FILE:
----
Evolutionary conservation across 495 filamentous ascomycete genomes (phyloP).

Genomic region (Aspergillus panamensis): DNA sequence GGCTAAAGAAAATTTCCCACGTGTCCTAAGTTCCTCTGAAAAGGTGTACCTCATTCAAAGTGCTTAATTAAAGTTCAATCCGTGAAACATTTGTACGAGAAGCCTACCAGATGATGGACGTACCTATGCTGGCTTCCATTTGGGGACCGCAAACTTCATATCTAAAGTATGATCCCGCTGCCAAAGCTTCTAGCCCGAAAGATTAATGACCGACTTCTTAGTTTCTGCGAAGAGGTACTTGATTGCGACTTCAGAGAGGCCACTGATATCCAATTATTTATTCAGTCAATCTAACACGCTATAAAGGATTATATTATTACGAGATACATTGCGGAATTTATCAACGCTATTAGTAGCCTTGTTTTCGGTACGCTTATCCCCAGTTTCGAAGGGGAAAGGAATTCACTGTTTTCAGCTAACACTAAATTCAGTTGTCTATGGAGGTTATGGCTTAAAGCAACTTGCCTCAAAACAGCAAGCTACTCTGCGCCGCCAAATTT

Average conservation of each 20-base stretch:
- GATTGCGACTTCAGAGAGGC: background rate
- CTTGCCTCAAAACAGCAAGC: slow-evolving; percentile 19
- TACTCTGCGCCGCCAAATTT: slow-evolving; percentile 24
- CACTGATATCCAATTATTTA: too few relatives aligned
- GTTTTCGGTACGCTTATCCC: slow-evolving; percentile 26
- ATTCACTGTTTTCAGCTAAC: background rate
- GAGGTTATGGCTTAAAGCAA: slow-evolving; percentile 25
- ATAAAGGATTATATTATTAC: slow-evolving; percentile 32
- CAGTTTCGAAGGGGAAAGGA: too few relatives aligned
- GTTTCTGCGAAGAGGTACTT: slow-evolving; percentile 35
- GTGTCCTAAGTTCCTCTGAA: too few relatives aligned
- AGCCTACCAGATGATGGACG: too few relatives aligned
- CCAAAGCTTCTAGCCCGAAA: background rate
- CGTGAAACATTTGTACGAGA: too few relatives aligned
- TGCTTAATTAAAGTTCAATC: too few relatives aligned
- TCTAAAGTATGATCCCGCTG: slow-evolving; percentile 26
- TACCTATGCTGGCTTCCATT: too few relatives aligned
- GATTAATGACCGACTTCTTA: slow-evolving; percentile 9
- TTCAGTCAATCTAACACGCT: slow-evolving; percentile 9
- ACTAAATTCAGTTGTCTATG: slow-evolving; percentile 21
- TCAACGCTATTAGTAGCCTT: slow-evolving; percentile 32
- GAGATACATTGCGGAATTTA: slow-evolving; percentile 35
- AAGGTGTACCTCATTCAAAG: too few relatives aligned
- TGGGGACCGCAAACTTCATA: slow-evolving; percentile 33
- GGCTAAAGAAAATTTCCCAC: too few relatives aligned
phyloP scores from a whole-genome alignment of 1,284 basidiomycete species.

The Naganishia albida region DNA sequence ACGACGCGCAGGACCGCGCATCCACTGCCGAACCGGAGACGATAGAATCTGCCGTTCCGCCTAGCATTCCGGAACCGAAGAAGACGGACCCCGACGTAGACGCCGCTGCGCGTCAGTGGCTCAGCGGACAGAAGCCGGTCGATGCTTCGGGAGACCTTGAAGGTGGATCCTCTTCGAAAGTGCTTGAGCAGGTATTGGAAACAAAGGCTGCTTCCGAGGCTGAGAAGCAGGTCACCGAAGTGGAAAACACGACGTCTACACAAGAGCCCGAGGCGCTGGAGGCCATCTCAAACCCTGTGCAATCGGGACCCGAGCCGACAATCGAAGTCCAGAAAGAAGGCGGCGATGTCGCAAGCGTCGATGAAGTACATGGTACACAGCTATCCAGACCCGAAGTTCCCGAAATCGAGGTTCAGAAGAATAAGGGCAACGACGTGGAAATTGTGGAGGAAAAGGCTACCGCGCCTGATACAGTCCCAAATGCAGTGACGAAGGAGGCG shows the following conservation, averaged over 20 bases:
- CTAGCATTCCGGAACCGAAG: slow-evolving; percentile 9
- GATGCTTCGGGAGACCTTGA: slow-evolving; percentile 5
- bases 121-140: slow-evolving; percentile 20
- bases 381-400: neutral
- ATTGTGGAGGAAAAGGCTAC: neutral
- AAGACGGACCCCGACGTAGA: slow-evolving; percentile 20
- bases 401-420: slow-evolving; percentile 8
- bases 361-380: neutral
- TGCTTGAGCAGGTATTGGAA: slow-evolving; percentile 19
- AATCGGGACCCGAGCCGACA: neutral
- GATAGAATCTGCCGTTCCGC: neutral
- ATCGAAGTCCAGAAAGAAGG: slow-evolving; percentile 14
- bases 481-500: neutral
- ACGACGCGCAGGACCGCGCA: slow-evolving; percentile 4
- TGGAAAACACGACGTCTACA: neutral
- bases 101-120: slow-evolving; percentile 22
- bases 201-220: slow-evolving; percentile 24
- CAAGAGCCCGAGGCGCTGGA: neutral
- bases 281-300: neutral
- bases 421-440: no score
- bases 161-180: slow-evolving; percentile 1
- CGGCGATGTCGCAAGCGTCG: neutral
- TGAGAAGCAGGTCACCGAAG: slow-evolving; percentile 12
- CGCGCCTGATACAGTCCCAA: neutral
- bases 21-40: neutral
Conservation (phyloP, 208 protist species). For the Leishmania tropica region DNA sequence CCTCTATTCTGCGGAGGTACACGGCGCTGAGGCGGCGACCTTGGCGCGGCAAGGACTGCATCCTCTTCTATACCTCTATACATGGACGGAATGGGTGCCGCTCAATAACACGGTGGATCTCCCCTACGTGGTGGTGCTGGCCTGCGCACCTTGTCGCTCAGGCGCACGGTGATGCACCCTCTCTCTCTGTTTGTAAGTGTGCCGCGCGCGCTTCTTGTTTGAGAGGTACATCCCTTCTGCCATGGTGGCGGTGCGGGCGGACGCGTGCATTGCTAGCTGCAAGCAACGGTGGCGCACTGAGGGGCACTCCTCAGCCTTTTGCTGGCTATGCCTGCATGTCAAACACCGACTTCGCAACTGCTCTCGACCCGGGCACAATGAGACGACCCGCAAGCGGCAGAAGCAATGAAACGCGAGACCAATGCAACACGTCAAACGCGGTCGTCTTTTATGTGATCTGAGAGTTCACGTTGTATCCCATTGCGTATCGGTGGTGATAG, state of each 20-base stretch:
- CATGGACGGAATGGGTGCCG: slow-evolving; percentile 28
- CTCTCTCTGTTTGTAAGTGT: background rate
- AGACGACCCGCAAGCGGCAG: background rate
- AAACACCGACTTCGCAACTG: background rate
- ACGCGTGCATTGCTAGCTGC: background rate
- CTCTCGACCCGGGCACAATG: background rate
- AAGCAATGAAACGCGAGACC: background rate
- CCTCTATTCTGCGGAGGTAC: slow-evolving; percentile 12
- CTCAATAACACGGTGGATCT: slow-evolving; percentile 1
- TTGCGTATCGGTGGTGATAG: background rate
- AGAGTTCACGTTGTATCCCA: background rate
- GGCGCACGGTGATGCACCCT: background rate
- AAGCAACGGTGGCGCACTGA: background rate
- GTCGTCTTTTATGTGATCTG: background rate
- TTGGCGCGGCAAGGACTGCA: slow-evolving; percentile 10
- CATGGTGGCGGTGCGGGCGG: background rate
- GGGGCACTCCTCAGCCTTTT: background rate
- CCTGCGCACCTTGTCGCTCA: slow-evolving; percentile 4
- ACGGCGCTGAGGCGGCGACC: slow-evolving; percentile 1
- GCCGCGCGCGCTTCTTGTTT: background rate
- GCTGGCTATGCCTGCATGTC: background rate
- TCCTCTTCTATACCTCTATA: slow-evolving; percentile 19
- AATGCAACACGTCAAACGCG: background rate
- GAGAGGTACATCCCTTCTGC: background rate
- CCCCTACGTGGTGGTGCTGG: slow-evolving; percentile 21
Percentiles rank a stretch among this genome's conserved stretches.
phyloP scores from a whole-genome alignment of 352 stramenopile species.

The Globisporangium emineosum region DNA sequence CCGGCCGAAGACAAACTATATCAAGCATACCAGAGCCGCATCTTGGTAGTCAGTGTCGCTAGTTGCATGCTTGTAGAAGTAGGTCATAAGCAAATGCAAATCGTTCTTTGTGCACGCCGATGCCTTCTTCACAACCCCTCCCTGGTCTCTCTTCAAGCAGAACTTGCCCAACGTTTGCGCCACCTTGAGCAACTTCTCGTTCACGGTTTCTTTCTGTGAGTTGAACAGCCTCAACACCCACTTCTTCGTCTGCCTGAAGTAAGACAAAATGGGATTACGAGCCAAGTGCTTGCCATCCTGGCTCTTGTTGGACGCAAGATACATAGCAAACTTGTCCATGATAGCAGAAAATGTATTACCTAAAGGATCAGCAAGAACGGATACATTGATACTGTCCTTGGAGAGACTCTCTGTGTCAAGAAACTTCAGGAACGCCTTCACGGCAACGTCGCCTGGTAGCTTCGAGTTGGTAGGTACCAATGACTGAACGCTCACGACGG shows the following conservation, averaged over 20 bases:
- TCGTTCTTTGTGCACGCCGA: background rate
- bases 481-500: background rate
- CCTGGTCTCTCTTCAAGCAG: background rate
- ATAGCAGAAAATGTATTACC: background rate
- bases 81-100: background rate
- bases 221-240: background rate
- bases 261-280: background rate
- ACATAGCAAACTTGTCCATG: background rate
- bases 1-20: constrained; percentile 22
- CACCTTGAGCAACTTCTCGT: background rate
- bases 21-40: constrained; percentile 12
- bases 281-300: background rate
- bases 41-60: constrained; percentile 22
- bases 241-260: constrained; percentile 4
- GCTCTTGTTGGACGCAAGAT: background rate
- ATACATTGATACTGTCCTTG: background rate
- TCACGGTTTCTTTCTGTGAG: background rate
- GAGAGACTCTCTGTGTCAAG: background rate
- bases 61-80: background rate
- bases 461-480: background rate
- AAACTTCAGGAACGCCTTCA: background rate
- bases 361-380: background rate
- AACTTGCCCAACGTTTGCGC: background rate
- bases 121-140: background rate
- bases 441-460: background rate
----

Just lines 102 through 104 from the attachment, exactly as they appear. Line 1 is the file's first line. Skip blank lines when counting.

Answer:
- GAGAGACTCTCTGTGTCAAG: background rate
- bases 61-80: background rate
- bases 461-480: background rate